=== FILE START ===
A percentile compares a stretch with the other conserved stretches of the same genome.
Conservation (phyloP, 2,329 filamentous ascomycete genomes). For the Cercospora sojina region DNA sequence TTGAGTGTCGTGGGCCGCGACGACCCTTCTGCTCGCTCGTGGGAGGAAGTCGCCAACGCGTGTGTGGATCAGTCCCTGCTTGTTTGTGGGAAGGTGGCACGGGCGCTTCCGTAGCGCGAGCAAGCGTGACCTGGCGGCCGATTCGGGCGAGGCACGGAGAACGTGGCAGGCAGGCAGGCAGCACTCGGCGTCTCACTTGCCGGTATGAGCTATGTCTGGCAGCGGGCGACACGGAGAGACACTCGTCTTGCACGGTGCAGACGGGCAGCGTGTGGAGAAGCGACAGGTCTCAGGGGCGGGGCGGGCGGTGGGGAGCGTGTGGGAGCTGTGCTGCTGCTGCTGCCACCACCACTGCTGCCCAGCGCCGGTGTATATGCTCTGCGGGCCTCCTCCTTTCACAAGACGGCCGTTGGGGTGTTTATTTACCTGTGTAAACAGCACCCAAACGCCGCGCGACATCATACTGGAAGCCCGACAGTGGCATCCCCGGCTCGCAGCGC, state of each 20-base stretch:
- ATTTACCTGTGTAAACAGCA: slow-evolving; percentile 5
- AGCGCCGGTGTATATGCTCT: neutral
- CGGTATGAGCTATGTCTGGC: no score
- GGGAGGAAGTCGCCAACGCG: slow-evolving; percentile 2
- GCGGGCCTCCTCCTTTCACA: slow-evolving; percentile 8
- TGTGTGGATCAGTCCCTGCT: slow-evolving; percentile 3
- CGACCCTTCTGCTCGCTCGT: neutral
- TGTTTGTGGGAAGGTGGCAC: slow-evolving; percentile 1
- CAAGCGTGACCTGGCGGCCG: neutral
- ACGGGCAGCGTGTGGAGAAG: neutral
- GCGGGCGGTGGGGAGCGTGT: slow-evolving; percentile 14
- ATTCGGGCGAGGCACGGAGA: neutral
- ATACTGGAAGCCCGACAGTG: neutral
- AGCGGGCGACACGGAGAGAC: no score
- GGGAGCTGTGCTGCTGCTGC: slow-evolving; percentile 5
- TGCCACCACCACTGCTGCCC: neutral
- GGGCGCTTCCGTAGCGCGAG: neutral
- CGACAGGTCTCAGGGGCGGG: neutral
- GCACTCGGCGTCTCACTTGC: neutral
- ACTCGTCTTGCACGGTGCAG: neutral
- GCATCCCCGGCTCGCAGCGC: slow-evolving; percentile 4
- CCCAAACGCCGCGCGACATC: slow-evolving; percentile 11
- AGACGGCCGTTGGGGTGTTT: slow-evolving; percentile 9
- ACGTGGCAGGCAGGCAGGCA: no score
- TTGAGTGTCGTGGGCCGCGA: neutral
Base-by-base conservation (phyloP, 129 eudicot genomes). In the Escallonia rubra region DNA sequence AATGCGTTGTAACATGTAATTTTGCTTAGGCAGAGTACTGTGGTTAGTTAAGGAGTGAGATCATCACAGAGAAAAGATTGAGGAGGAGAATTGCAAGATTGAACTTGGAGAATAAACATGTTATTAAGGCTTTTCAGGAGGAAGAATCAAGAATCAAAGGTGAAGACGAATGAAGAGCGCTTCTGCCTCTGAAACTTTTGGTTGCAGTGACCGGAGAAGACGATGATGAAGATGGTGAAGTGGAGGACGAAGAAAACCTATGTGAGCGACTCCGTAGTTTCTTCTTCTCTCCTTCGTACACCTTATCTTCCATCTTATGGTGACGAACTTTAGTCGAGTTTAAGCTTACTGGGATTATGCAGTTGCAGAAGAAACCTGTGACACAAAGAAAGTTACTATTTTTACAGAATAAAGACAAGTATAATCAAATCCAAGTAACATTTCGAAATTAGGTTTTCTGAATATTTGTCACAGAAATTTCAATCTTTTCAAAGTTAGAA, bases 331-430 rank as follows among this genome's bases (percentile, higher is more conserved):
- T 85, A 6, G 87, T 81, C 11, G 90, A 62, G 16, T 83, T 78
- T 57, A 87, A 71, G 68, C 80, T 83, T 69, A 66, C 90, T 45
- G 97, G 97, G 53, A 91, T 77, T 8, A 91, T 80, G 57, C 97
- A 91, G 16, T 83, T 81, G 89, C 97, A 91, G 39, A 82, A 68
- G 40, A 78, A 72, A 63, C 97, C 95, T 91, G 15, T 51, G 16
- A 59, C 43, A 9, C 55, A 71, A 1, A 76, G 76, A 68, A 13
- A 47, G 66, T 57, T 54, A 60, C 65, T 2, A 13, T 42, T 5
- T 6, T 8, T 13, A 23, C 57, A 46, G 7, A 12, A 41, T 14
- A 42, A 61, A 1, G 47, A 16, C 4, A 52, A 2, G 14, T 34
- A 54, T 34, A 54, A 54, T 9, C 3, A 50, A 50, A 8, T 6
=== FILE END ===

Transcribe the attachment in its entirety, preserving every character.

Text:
A percentile compares a stretch with the other conserved stretches of the same genome.
Conservation (phyloP, 2,329 filamentous ascomycete genomes). For the Cercospora sojina region DNA sequence TTGAGTGTCGTGGGCCGCGACGACCCTTCTGCTCGCTCGTGGGAGGAAGTCGCCAACGCGTGTGTGGATCAGTCCCTGCTTGTTTGTGGGAAGGTGGCACGGGCGCTTCCGTAGCGCGAGCAAGCGTGACCTGGCGGCCGATTCGGGCGAGGCACGGAGAACGTGGCAGGCAGGCAGGCAGCACTCGGCGTCTCACTTGCCGGTATGAGCTATGTCTGGCAGCGGGCGACACGGAGAGACACTCGTCTTGCACGGTGCAGACGGGCAGCGTGTGGAGAAGCGACAGGTCTCAGGGGCGGGGCGGGCGGTGGGGAGCGTGTGGGAGCTGTGCTGCTGCTGCTGCCACCACCACTGCTGCCCAGCGCCGGTGTATATGCTCTGCGGGCCTCCTCCTTTCACAAGACGGCCGTTGGGGTGTTTATTTACCTGTGTAAACAGCACCCAAACGCCGCGCGACATCATACTGGAAGCCCGACAGTGGCATCCCCGGCTCGCAGCGC, state of each 20-base stretch:
- ATTTACCTGTGTAAACAGCA: slow-evolving; percentile 5
- AGCGCCGGTGTATATGCTCT: neutral
- CGGTATGAGCTATGTCTGGC: no score
- GGGAGGAAGTCGCCAACGCG: slow-evolving; percentile 2
- GCGGGCCTCCTCCTTTCACA: slow-evolving; percentile 8
- TGTGTGGATCAGTCCCTGCT: slow-evolving; percentile 3
- CGACCCTTCTGCTCGCTCGT: neutral
- TGTTTGTGGGAAGGTGGCAC: slow-evolving; percentile 1
- CAAGCGTGACCTGGCGGCCG: neutral
- ACGGGCAGCGTGTGGAGAAG: neutral
- GCGGGCGGTGGGGAGCGTGT: slow-evolving; percentile 14
- ATTCGGGCGAGGCACGGAGA: neutral
- ATACTGGAAGCCCGACAGTG: neutral
- AGCGGGCGACACGGAGAGAC: no score
- GGGAGCTGTGCTGCTGCTGC: slow-evolving; percentile 5
- TGCCACCACCACTGCTGCCC: neutral
- GGGCGCTTCCGTAGCGCGAG: neutral
- CGACAGGTCTCAGGGGCGGG: neutral
- GCACTCGGCGTCTCACTTGC: neutral
- ACTCGTCTTGCACGGTGCAG: neutral
- GCATCCCCGGCTCGCAGCGC: slow-evolving; percentile 4
- CCCAAACGCCGCGCGACATC: slow-evolving; percentile 11
- AGACGGCCGTTGGGGTGTTT: slow-evolving; percentile 9
- ACGTGGCAGGCAGGCAGGCA: no score
- TTGAGTGTCGTGGGCCGCGA: neutral
Base-by-base conservation (phyloP, 129 eudicot genomes). In the Escallonia rubra region DNA sequence AATGCGTTGTAACATGTAATTTTGCTTAGGCAGAGTACTGTGGTTAGTTAAGGAGTGAGATCATCACAGAGAAAAGATTGAGGAGGAGAATTGCAAGATTGAACTTGGAGAATAAACATGTTATTAAGGCTTTTCAGGAGGAAGAATCAAGAATCAAAGGTGAAGACGAATGAAGAGCGCTTCTGCCTCTGAAACTTTTGGTTGCAGTGACCGGAGAAGACGATGATGAAGATGGTGAAGTGGAGGACGAAGAAAACCTATGTGAGCGACTCCGTAGTTTCTTCTTCTCTCCTTCGTACACCTTATCTTCCATCTTATGGTGACGAACTTTAGTCGAGTTTAAGCTTACTGGGATTATGCAGTTGCAGAAGAAACCTGTGACACAAAGAAAGTTACTATTTTTACAGAATAAAGACAAGTATAATCAAATCCAAGTAACATTTCGAAATTAGGTTTTCTGAATATTTGTCACAGAAATTTCAATCTTTTCAAAGTTAGAA, bases 331-430 rank as follows among this genome's bases (percentile, higher is more conserved):
- T 85, A 6, G 87, T 81, C 11, G 90, A 62, G 16, T 83, T 78
- T 57, A 87, A 71, G 68, C 80, T 83, T 69, A 66, C 90, T 45
- G 97, G 97, G 53, A 91, T 77, T 8, A 91, T 80, G 57, C 97
- A 91, G 16, T 83, T 81, G 89, C 97, A 91, G 39, A 82, A 68
- G 40, A 78, A 72, A 63, C 97, C 95, T 91, G 15, T 51, G 16
- A 59, C 43, A 9, C 55, A 71, A 1, A 76, G 76, A 68, A 13
- A 47, G 66, T 57, T 54, A 60, C 65, T 2, A 13, T 42, T 5
- T 6, T 8, T 13, A 23, C 57, A 46, G 7, A 12, A 41, T 14
- A 42, A 61, A 1, G 47, A 16, C 4, A 52, A 2, G 14, T 34
- A 54, T 34, A 54, A 54, T 9, C 3, A 50, A 50, A 8, T 6